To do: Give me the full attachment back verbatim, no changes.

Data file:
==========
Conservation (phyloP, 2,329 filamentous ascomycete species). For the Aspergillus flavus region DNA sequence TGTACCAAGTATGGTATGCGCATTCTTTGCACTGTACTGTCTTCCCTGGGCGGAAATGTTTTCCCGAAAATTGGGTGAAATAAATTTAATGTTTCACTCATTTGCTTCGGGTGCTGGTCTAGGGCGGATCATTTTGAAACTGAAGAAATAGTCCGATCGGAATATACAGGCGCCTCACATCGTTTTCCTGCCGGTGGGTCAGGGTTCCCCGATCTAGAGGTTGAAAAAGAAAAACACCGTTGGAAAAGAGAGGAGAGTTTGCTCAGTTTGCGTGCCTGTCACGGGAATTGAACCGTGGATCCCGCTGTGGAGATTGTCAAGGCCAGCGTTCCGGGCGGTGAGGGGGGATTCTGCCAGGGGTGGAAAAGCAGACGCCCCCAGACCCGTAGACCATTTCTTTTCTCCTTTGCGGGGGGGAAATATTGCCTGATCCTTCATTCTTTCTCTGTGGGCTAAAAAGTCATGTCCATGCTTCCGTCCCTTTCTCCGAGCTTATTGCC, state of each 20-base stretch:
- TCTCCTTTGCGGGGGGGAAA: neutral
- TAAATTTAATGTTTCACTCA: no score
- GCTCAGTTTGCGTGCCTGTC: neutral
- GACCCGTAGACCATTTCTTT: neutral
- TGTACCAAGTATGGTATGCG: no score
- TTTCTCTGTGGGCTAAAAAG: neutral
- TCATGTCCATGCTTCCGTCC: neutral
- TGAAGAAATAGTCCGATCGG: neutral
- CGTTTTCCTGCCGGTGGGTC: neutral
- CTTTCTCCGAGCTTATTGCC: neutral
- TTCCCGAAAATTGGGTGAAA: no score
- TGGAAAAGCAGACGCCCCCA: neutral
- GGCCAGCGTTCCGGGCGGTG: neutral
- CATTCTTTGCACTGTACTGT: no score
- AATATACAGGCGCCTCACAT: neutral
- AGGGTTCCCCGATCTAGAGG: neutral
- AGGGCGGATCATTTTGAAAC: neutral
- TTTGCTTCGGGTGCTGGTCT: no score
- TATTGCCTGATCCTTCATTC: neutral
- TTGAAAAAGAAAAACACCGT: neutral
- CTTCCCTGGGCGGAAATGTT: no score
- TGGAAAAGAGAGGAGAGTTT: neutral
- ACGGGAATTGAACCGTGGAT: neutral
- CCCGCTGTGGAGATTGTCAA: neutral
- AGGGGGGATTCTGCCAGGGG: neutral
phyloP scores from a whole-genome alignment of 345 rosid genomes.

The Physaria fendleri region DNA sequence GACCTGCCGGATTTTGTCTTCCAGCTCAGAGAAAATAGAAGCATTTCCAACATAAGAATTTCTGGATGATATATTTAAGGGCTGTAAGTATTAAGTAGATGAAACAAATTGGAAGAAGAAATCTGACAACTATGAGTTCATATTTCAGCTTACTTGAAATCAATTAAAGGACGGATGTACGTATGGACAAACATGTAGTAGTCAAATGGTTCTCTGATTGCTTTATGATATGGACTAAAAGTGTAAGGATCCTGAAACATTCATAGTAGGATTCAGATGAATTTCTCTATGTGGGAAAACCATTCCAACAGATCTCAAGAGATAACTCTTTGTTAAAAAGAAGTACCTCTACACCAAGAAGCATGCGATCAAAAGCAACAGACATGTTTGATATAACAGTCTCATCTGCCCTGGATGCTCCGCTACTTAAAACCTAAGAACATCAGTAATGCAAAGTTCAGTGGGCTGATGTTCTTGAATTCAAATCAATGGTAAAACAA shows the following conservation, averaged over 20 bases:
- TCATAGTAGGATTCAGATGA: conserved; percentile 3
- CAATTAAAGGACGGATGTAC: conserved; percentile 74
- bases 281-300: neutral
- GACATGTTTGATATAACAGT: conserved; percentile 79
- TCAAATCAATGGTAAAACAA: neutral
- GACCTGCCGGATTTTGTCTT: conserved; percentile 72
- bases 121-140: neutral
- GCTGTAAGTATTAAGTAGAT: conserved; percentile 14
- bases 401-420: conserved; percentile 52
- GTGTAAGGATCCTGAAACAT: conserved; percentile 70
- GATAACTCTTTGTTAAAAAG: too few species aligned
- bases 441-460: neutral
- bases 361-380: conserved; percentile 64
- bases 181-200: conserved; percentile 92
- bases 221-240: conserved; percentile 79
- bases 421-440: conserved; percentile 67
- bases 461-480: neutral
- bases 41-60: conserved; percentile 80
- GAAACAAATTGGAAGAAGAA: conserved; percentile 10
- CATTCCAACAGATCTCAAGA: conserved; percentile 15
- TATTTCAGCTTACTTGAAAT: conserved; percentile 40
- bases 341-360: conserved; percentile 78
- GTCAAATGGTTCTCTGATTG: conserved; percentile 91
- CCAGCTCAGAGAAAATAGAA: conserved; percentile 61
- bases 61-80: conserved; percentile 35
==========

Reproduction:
Conservation (phyloP, 2,329 filamentous ascomycete species). For the Aspergillus flavus region DNA sequence TGTACCAAGTATGGTATGCGCATTCTTTGCACTGTACTGTCTTCCCTGGGCGGAAATGTTTTCCCGAAAATTGGGTGAAATAAATTTAATGTTTCACTCATTTGCTTCGGGTGCTGGTCTAGGGCGGATCATTTTGAAACTGAAGAAATAGTCCGATCGGAATATACAGGCGCCTCACATCGTTTTCCTGCCGGTGGGTCAGGGTTCCCCGATCTAGAGGTTGAAAAAGAAAAACACCGTTGGAAAAGAGAGGAGAGTTTGCTCAGTTTGCGTGCCTGTCACGGGAATTGAACCGTGGATCCCGCTGTGGAGATTGTCAAGGCCAGCGTTCCGGGCGGTGAGGGGGGATTCTGCCAGGGGTGGAAAAGCAGACGCCCCCAGACCCGTAGACCATTTCTTTTCTCCTTTGCGGGGGGGAAATATTGCCTGATCCTTCATTCTTTCTCTGTGGGCTAAAAAGTCATGTCCATGCTTCCGTCCCTTTCTCCGAGCTTATTGCC, state of each 20-base stretch:
- TCTCCTTTGCGGGGGGGAAA: neutral
- TAAATTTAATGTTTCACTCA: no score
- GCTCAGTTTGCGTGCCTGTC: neutral
- GACCCGTAGACCATTTCTTT: neutral
- TGTACCAAGTATGGTATGCG: no score
- TTTCTCTGTGGGCTAAAAAG: neutral
- TCATGTCCATGCTTCCGTCC: neutral
- TGAAGAAATAGTCCGATCGG: neutral
- CGTTTTCCTGCCGGTGGGTC: neutral
- CTTTCTCCGAGCTTATTGCC: neutral
- TTCCCGAAAATTGGGTGAAA: no score
- TGGAAAAGCAGACGCCCCCA: neutral
- GGCCAGCGTTCCGGGCGGTG: neutral
- CATTCTTTGCACTGTACTGT: no score
- AATATACAGGCGCCTCACAT: neutral
- AGGGTTCCCCGATCTAGAGG: neutral
- AGGGCGGATCATTTTGAAAC: neutral
- TTTGCTTCGGGTGCTGGTCT: no score
- TATTGCCTGATCCTTCATTC: neutral
- TTGAAAAAGAAAAACACCGT: neutral
- CTTCCCTGGGCGGAAATGTT: no score
- TGGAAAAGAGAGGAGAGTTT: neutral
- ACGGGAATTGAACCGTGGAT: neutral
- CCCGCTGTGGAGATTGTCAA: neutral
- AGGGGGGATTCTGCCAGGGG: neutral
phyloP scores from a whole-genome alignment of 345 rosid genomes.

The Physaria fendleri region DNA sequence GACCTGCCGGATTTTGTCTTCCAGCTCAGAGAAAATAGAAGCATTTCCAACATAAGAATTTCTGGATGATATATTTAAGGGCTGTAAGTATTAAGTAGATGAAACAAATTGGAAGAAGAAATCTGACAACTATGAGTTCATATTTCAGCTTACTTGAAATCAATTAAAGGACGGATGTACGTATGGACAAACATGTAGTAGTCAAATGGTTCTCTGATTGCTTTATGATATGGACTAAAAGTGTAAGGATCCTGAAACATTCATAGTAGGATTCAGATGAATTTCTCTATGTGGGAAAACCATTCCAACAGATCTCAAGAGATAACTCTTTGTTAAAAAGAAGTACCTCTACACCAAGAAGCATGCGATCAAAAGCAACAGACATGTTTGATATAACAGTCTCATCTGCCCTGGATGCTCCGCTACTTAAAACCTAAGAACATCAGTAATGCAAAGTTCAGTGGGCTGATGTTCTTGAATTCAAATCAATGGTAAAACAA shows the following conservation, averaged over 20 bases:
- TCATAGTAGGATTCAGATGA: conserved; percentile 3
- CAATTAAAGGACGGATGTAC: conserved; percentile 74
- bases 281-300: neutral
- GACATGTTTGATATAACAGT: conserved; percentile 79
- TCAAATCAATGGTAAAACAA: neutral
- GACCTGCCGGATTTTGTCTT: conserved; percentile 72
- bases 121-140: neutral
- GCTGTAAGTATTAAGTAGAT: conserved; percentile 14
- bases 401-420: conserved; percentile 52
- GTGTAAGGATCCTGAAACAT: conserved; percentile 70
- GATAACTCTTTGTTAAAAAG: too few species aligned
- bases 441-460: neutral
- bases 361-380: conserved; percentile 64
- bases 181-200: conserved; percentile 92
- bases 221-240: conserved; percentile 79
- bases 421-440: conserved; percentile 67
- bases 461-480: neutral
- bases 41-60: conserved; percentile 80
- GAAACAAATTGGAAGAAGAA: conserved; percentile 10
- CATTCCAACAGATCTCAAGA: conserved; percentile 15
- TATTTCAGCTTACTTGAAAT: conserved; percentile 40
- bases 341-360: conserved; percentile 78
- GTCAAATGGTTCTCTGATTG: conserved; percentile 91
- CCAGCTCAGAGAAAATAGAA: conserved; percentile 61
- bases 61-80: conserved; percentile 35